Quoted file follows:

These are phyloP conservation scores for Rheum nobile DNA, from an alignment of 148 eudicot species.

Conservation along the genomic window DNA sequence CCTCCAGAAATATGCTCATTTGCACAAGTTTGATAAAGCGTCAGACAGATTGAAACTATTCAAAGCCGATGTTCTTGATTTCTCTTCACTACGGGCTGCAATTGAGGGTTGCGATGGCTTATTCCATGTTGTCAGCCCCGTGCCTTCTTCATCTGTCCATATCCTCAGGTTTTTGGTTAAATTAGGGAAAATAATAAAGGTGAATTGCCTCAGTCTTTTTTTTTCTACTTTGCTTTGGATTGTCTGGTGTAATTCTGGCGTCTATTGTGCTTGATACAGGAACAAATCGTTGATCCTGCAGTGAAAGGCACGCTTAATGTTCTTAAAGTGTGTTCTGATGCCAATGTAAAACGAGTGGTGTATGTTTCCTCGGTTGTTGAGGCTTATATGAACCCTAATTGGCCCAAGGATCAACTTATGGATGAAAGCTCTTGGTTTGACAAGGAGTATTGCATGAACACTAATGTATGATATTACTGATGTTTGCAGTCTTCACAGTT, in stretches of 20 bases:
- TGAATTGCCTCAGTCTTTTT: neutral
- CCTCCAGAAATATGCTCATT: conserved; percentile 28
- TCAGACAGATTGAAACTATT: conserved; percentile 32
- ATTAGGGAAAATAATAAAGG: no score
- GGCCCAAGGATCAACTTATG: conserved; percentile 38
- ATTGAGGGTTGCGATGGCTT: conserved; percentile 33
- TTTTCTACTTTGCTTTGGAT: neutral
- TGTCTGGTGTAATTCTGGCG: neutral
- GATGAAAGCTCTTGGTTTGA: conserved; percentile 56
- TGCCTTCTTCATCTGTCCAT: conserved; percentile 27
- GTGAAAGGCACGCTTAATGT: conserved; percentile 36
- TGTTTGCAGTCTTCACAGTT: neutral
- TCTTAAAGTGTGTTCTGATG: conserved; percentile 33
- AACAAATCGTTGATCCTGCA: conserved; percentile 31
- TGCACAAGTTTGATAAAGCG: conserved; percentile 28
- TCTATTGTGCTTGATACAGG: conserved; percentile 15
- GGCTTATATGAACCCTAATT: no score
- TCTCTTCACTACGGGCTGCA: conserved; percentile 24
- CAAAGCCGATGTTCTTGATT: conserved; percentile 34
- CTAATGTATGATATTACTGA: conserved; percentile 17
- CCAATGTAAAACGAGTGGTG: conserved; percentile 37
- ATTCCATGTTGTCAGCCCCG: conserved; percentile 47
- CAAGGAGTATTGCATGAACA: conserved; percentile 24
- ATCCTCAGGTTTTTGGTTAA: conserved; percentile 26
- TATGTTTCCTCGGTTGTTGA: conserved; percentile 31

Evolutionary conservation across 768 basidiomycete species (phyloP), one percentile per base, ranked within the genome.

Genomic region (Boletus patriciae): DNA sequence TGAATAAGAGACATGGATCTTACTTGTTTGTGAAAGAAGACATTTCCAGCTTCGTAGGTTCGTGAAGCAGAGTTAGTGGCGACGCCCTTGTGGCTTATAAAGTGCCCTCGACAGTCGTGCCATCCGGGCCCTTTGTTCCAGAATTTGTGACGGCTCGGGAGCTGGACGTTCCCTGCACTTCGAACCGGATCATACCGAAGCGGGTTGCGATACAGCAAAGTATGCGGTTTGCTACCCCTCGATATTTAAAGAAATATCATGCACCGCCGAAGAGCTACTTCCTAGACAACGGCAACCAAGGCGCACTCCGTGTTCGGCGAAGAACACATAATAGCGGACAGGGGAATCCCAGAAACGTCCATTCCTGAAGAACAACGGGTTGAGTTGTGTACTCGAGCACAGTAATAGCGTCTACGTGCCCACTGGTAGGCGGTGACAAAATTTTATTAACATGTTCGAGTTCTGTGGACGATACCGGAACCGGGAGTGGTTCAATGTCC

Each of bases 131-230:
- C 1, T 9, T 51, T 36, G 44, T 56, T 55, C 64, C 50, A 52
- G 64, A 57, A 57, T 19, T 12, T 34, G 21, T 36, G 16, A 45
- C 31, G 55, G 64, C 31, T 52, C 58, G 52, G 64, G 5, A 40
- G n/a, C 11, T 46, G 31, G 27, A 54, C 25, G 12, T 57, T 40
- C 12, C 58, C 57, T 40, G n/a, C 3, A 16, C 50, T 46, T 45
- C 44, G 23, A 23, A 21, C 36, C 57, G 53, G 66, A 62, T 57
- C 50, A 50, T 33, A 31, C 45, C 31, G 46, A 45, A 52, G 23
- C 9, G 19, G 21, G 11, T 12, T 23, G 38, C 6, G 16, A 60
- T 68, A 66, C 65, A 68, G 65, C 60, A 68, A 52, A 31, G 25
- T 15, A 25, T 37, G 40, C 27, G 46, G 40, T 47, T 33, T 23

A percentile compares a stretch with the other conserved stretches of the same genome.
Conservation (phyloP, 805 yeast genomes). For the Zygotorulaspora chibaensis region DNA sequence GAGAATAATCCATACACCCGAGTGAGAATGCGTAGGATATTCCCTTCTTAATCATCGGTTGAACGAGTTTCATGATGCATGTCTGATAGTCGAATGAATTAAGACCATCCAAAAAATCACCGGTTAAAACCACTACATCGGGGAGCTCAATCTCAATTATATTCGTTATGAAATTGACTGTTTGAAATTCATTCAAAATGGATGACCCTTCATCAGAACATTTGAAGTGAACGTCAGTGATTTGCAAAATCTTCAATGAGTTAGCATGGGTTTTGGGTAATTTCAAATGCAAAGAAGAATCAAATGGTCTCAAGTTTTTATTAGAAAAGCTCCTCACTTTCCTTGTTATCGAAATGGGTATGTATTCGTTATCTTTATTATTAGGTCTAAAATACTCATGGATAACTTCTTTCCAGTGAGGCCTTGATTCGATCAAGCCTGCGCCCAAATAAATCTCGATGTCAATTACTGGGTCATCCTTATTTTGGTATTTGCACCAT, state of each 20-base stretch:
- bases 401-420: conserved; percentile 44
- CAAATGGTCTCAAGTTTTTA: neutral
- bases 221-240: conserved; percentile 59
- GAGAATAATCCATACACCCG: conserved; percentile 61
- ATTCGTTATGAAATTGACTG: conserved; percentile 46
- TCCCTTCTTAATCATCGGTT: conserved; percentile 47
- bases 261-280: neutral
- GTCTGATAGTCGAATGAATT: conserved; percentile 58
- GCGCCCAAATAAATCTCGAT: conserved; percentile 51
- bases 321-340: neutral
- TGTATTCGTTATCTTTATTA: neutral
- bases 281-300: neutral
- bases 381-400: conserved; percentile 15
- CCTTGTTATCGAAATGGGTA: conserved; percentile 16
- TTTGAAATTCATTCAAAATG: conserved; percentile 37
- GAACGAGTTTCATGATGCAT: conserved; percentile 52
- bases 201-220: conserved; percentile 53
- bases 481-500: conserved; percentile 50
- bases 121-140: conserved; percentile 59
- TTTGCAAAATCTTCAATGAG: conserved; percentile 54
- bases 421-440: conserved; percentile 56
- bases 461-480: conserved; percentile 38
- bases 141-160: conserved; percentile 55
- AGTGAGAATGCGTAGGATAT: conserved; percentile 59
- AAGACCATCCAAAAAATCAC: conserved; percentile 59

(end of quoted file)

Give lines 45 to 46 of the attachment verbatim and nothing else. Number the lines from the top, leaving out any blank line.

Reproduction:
- bases 221-240: conserved; percentile 59
- GAGAATAATCCATACACCCG: conserved; percentile 61